Edwards’ top-5 in Kansas gives him points lead

CHARLOTTE, N.C. (AP) - Carl Edwards spent six-plus months under scrutiny for scouring the job market and looking for the best possible deal.

His free agency dominated the NASCAR rumor mill all summer, and Edwards couldn’t escape the scrutiny despite numerous pleas to be allowed to handle his business affairs in private. Then a funny thing happened: Edwards signed a contract extension with Roush Fenway Racing and nobody paid any attention to him at all.

His days of peace and tranquility are officially over.

Edwards‘ gutted out a fifth-place finish in Sunday’s race at Kansas to claim sole possession of first in the Chase for the Sprint Cup championship standings. With six races remaining, he holds a one-point lead over Kevin Harvick with five-time defending champion Jimmie Johnson sitting four points back.

It’s the first time in eight weeks that Edwards has been the points leader, a position he held for 16 of the 26 “regular season” races. But his time on the top was plagued by speculation about both his future and the havoc a prolonged free agency could wreak on his title chances.

Everybody wondered just how the points leader could even be considering leaving Roush, the team that gave him his break in NASCAR and now had him in championship contention. Then came the musings of four-time champion Jeff Gordon, who maybe was publicly tweaking Edwards when he surmised in late July that dragging out the job hunt would only hurt Edwards‘ title chances.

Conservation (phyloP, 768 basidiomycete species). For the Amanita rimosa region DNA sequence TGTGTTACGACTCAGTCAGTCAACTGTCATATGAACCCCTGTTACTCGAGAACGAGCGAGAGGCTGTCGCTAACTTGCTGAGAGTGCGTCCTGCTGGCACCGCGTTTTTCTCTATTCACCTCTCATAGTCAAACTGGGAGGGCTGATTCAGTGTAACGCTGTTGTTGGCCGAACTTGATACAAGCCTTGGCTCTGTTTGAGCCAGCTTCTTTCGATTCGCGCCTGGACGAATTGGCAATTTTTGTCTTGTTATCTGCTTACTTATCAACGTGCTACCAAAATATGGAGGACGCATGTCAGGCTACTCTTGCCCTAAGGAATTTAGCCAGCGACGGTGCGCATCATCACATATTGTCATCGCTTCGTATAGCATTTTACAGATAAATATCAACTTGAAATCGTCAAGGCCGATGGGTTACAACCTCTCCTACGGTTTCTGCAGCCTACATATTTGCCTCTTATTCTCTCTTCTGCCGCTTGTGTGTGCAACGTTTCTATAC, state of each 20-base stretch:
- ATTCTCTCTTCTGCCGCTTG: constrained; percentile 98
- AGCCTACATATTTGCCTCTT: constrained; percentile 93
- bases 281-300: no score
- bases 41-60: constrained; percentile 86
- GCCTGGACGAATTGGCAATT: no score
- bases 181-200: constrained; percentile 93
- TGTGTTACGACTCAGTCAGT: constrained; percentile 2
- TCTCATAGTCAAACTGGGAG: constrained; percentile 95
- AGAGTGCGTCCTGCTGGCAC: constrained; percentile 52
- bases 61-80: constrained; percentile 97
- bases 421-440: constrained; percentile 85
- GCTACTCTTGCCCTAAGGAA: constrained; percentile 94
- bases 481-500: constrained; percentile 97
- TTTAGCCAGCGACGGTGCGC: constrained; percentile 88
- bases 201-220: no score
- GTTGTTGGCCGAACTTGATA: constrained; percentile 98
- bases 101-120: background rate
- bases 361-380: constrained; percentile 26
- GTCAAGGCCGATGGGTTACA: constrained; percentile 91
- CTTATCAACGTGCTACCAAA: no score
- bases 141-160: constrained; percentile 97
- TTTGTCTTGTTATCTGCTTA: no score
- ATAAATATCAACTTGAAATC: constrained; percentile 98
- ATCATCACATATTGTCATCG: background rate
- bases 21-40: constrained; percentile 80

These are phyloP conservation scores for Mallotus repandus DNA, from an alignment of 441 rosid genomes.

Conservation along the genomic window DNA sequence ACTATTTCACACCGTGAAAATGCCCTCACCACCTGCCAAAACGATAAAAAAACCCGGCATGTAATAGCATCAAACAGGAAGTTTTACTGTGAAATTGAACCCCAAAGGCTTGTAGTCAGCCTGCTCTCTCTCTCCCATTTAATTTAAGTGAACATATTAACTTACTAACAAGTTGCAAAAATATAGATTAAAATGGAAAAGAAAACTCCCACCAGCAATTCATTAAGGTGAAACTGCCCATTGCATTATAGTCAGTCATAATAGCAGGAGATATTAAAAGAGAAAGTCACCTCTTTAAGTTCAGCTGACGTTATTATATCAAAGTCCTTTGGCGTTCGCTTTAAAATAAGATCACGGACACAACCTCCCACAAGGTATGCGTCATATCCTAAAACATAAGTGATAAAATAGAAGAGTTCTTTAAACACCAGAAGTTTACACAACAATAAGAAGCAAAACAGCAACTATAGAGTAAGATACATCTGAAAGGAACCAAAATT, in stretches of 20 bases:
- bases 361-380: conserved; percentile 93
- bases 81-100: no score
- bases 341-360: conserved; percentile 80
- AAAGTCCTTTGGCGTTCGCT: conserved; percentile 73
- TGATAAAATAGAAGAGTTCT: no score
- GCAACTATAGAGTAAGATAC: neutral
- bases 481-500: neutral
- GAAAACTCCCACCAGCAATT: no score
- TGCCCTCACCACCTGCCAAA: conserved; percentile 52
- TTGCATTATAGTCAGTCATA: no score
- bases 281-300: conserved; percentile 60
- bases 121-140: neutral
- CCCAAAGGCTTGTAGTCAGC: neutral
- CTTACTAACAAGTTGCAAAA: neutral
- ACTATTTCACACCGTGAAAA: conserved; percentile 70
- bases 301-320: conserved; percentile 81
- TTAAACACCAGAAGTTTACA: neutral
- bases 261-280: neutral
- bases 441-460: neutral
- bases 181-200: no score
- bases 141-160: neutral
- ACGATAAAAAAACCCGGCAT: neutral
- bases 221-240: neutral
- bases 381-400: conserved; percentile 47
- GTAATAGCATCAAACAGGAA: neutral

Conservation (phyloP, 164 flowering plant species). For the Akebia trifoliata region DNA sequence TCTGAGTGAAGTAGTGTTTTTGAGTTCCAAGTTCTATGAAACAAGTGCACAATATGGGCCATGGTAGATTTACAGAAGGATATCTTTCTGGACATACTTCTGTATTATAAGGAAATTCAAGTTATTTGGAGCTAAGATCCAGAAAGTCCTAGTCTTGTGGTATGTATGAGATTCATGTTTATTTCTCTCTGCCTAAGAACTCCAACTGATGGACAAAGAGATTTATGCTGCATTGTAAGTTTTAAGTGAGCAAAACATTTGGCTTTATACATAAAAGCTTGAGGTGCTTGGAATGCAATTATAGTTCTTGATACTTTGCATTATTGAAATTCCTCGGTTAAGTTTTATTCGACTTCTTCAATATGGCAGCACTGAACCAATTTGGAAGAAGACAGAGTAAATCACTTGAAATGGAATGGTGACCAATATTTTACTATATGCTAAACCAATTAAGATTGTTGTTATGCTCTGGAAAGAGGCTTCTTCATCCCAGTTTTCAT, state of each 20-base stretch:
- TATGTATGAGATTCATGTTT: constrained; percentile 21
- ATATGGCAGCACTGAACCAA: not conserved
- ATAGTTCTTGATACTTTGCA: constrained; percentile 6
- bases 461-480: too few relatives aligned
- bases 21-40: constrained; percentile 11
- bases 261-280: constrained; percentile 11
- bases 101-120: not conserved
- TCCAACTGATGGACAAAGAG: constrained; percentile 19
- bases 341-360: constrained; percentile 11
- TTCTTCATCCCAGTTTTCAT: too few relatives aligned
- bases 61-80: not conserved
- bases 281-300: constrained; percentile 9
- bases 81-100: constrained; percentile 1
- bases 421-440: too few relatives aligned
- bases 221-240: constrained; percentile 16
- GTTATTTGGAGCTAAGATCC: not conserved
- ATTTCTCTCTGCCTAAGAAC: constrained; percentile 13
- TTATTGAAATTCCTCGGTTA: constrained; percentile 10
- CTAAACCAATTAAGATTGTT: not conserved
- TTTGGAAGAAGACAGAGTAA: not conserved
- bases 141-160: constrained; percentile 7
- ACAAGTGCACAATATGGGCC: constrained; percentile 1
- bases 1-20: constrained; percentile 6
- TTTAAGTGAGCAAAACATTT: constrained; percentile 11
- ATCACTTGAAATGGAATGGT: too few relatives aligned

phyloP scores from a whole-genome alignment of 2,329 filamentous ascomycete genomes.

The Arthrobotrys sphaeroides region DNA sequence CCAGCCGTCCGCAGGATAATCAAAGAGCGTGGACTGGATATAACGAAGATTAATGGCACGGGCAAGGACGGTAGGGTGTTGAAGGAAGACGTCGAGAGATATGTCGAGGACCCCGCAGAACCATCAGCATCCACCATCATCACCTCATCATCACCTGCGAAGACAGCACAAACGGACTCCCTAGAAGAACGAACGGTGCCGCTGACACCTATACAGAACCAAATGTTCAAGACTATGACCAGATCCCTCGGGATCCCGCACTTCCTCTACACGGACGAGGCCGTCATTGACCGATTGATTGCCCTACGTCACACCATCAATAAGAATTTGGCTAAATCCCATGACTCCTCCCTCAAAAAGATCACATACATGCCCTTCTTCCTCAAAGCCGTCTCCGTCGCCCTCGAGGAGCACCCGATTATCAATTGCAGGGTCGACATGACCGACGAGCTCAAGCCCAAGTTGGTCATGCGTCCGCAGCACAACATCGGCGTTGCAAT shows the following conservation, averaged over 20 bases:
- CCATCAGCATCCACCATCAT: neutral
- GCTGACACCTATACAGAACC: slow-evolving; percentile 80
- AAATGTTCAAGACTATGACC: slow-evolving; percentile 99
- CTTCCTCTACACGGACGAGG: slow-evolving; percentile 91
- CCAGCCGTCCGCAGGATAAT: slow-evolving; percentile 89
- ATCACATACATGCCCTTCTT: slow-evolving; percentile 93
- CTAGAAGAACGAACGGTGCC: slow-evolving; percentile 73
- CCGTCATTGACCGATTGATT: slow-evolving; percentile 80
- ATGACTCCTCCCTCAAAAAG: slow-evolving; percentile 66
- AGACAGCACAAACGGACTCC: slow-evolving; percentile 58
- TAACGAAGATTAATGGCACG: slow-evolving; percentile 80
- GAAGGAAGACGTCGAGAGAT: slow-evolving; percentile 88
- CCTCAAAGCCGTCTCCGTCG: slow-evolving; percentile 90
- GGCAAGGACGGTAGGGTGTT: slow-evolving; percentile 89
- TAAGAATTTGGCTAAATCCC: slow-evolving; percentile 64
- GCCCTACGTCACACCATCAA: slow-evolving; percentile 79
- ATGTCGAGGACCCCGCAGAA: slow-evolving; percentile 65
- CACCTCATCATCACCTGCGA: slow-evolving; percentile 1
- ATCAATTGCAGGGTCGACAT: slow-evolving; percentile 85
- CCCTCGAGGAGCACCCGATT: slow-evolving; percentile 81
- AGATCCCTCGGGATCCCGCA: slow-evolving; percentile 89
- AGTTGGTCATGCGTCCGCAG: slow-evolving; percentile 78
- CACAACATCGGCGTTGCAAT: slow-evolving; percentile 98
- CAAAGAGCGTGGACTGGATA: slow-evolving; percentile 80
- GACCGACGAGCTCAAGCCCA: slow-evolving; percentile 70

And if Edwards decided to leave? Well, Gordon said he could kiss the Sprint Cup goodbye.

A mere six days later, months of waffling between Roush and Joe Gibbs Racing abruptly ended with Edwards signing an extension to stay with Roush. The intrigue over, he quietly faded from the headlines as attention turned to just about everybody else.

It didn’t help that, three races after announcing his new contract, an engine issue led to a 36th-place finish at Michigan and dropped him to third in the standings. Just like that, he was an afterthought to Kyle Busch, Gordon, Johnson, Kevin Harvick and the suddenly streaking Brad Keselowski.

But a closer examination shows that Edwards should have always been on the radar, and any team that dared to overlook him is paying for it now.

Edwards has yet to finish outside the top-10 in the seven races since Michigan, and five of those events ended with top-five finishes. He’s the only one of the 12 Chase drivers to notch a top-10 in each of the first four Chase races, and he’s shown an ability to overcome every obstacle thrown his way.

Two weeks ago at Dover, his first speeding penalty of the season dropped him to 28th in the field and Edwards recovered to finish third. At Kansas, the wrong setup put him in trouble early _ something Edwards recognized in the opening laps of the race.

Crew chief Bob Osborne set out to make the needed changes, work that required a lengthy stop on pit road and dropped Edwards as far back as 25th. He was two laps down at one point, in danger of a horrific day at his home track, until late cautions put him in position to pull out a miracle.

Edwards seemed as surprised as anyone when he crossed the finish line in fifth.

“I cannot believe we finished fifth, it feels like a win,” Edwards said. “That is the most we have done with a car that wasn’t capable of winning, ever.”

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